indicated on the right y-axis in (c). All data were obtained from
35 vol % alumina suspensions at pH 4.75.
A further increase in the surface lyophobicity leads, however,
to strong coagulation between particles in the liquid media,
thus hindering the attachment of particles at the gas–liquid
interface and thus hindering the foaming process.
In general, foam formation was favored by increasing the
particle concentration or decreasing the particle size in the
initial suspension. Such trends are explained by the fact that
an increase in particle concentration and a decrease in
particle size reduce the time required for the modified
particles to diffuse and adsorb on to the surface of the air
bubble.[26–28] For the particle size used in the example reported
in Figure 2 (diameter: ca. 200 nm), a minimum colloid concentration of 15 vol % was necessary to obtain relatively
stable, high-volume foams. However, this lower concentration
limit could be reduced to approximately 5 vol % by using
highly mobile partially lyophobized nanoparticles (diameter:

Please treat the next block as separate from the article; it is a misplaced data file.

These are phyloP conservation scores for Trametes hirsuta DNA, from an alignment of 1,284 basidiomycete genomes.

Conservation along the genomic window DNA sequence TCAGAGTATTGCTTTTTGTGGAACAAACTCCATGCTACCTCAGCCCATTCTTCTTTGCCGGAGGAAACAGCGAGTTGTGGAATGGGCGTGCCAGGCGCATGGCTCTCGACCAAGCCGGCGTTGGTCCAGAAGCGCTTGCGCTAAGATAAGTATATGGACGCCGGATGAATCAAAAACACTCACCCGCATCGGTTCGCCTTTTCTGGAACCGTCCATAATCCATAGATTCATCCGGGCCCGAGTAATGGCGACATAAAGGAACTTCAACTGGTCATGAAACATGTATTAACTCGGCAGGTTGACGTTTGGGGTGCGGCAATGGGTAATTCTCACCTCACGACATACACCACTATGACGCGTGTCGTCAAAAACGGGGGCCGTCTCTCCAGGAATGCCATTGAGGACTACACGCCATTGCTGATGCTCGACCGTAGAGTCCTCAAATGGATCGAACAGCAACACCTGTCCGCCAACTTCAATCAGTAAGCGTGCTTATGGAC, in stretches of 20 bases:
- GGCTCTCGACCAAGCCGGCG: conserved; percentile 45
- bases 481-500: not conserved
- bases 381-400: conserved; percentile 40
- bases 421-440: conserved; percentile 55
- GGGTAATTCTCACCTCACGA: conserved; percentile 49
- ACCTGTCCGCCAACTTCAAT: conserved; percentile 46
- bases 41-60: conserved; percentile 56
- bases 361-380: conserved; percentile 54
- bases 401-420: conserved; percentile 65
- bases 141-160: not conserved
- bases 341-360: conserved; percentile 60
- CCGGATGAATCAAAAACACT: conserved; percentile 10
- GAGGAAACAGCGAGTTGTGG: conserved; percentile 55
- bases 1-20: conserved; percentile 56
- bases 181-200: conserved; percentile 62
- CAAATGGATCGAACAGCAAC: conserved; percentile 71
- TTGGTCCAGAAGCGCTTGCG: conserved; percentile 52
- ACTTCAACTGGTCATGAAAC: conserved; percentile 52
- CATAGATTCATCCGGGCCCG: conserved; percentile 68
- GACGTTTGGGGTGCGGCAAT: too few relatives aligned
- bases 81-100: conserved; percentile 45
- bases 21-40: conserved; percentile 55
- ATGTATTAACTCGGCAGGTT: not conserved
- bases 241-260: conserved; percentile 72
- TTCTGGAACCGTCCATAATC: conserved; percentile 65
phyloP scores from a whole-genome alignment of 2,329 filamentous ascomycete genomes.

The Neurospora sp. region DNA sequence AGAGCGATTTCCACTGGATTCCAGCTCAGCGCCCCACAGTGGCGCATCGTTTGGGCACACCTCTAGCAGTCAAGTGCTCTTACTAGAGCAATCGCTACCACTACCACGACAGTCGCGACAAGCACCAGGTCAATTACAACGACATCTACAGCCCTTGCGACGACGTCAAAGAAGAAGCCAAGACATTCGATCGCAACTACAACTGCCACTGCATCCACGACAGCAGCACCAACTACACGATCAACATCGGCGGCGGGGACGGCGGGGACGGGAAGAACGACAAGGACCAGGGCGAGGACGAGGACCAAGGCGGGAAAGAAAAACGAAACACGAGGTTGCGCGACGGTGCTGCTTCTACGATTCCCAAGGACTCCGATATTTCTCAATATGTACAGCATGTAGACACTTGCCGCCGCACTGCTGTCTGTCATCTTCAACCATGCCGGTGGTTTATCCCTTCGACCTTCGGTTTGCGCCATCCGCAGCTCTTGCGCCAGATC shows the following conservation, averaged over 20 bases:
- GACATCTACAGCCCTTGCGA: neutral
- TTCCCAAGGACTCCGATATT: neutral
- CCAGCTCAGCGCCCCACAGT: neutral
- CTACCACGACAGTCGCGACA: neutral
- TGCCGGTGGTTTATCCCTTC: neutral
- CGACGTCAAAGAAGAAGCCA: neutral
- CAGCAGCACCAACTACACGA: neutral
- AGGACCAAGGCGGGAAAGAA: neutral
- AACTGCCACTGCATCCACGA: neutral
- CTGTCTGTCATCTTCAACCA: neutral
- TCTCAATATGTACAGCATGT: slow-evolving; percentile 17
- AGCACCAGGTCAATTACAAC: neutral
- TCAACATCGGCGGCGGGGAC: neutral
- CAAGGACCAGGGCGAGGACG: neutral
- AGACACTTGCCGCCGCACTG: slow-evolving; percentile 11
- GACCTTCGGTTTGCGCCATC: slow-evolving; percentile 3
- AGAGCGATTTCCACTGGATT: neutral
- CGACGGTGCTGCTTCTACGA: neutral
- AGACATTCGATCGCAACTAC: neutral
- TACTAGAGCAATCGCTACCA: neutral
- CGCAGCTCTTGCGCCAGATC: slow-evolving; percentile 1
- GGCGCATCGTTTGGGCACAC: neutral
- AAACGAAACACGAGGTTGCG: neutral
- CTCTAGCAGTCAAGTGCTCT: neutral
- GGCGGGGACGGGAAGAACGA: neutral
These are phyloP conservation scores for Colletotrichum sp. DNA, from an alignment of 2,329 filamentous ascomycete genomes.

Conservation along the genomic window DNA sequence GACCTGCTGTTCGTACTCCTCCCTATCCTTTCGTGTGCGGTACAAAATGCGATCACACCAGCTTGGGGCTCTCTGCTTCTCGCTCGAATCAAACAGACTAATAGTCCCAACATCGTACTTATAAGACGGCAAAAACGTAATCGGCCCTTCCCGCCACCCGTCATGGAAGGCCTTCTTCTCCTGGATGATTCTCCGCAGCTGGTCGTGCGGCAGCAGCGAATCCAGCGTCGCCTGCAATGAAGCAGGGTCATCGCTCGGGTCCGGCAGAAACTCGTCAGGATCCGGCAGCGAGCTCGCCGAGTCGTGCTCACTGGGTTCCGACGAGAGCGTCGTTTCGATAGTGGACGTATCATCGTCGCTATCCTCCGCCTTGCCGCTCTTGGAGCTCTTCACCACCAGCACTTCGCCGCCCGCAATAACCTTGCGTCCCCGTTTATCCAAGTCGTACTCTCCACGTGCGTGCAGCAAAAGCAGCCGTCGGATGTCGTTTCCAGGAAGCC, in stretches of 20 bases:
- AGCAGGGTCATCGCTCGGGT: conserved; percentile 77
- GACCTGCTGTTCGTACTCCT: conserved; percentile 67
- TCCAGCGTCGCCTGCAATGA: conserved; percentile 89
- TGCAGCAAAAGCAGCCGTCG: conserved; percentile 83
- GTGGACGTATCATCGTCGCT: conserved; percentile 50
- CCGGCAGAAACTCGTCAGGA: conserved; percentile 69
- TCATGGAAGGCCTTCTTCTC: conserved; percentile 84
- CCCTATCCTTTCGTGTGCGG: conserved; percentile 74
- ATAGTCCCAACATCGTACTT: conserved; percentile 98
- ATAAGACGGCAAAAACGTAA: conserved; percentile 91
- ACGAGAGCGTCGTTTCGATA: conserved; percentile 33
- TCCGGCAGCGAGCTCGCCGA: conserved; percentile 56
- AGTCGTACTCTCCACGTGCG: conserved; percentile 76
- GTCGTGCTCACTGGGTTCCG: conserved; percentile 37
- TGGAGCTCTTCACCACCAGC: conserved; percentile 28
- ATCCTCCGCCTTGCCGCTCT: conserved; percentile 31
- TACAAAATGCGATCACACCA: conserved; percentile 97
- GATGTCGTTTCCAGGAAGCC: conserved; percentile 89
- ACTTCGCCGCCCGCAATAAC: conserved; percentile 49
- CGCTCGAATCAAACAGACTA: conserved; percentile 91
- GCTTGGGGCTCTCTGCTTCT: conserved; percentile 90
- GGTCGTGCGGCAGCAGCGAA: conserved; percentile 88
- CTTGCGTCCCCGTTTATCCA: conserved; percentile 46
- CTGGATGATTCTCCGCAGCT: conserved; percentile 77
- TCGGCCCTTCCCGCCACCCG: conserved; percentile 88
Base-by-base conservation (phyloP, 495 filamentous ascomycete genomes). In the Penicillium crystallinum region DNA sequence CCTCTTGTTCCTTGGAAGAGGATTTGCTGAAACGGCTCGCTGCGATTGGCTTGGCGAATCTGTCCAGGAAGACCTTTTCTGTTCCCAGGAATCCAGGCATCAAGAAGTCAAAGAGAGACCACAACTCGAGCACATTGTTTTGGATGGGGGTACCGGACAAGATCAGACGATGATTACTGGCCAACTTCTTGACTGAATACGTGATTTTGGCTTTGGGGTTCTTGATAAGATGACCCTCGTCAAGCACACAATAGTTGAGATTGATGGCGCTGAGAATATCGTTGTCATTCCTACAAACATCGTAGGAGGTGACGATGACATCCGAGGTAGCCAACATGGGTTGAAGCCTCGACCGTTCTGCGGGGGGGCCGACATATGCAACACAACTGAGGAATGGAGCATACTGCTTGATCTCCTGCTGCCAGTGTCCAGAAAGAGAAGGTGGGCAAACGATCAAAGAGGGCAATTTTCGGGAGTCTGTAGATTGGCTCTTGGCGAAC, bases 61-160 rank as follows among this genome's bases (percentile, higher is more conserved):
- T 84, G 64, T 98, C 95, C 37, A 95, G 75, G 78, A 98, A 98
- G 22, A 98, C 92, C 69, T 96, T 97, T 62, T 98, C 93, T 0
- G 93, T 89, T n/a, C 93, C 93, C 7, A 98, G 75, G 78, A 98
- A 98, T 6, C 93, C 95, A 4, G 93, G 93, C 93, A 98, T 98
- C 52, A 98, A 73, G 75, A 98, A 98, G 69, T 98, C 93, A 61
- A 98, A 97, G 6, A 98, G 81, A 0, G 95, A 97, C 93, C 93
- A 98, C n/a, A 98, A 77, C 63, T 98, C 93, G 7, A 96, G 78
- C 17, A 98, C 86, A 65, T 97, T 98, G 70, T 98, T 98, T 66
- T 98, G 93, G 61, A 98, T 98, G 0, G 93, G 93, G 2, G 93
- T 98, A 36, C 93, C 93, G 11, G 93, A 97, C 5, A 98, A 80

ca. 70 nm) as foam stabilizers (see the Supporting Information). The production of fresh bubbles at very high rates
during air incorporation was also observed to be crucial for
the preparation of foams that can percolate throughout the
entire volume of the initial suspension. The aforementioned
general foaming behavior was observed for all the examples
outlined in Figure 1 c (see the Supporting Information).
The adsorption of lyophobic particles at the air–water
interface of our foams was also confirmed by confocal
microscopy images of air bubbles obtained from the dilution
of concentrated fluorescent silica foams. A large number of
extremely stable air bubbles or hollow colloidosomes[29] were
produced upon dilution of the foam (Figure 4). Small clusters
of particles were adsorbed at the air–water interface, thus
suggesting the existence of an attractive colloidal network
around the air bubbles.
The stability of our high-volume particle-stabilized foams
was compared to that of foams known to be very stable in
cosmetic and food applications. No liquid drainage, creaming,
or bubble disproportionation was observed in the particlestabilized foams four days after their preparation (see the
Supporting Information). Highly stable foams were actually
only produced with amphiphile additions higher than the
critical concentrations depicted in Figures 2 b and 3, thus
indicating that the stable foams prepared in this work are
indeed stabilized by partially lyophobized colloidal particles.
The outstanding stability of the particle-stabilized foams
contrasts to the markedly higher drainage and disproportionation rates of food and cosmetic wet foams. Liquid foams
containing conventional long-chain surfactants adsorbed at
the air–water interface collapse much faster—typically within
a couple of minutes—than the foams investigated here.[10] The